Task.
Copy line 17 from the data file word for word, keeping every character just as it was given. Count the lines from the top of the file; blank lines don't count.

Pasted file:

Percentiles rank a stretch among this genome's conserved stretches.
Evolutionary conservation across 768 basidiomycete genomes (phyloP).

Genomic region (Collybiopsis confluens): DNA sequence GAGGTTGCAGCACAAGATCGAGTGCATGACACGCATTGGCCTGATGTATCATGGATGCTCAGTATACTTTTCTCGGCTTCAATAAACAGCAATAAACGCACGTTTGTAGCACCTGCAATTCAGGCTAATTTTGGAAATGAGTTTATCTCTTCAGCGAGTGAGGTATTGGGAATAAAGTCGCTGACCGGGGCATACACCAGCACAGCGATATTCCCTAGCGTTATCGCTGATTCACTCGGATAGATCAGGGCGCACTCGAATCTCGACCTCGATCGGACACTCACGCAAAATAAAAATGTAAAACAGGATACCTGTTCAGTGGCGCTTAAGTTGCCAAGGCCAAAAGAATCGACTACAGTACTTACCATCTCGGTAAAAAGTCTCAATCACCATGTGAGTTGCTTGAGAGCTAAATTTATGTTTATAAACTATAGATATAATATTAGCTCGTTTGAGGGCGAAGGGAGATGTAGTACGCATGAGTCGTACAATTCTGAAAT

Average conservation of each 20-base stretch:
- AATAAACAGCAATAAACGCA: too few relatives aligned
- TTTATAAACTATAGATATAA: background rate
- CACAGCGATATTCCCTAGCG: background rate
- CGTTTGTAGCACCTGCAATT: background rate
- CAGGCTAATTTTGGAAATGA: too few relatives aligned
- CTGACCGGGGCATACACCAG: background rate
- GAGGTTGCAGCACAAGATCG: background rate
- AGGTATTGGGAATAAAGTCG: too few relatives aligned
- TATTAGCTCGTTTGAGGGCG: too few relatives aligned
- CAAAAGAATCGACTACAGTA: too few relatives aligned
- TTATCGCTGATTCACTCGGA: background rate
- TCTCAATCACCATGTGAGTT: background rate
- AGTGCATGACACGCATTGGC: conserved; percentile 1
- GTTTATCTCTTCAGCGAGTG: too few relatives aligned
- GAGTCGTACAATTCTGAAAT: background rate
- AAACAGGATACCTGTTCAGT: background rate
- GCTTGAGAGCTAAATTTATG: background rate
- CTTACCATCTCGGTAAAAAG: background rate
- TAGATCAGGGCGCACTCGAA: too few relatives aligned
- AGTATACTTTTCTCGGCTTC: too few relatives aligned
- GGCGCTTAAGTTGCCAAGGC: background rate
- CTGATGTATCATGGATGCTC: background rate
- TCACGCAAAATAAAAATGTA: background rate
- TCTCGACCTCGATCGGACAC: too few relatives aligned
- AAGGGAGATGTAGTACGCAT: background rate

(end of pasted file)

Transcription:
- AGTGCATGACACGCATTGGC: conserved; percentile 1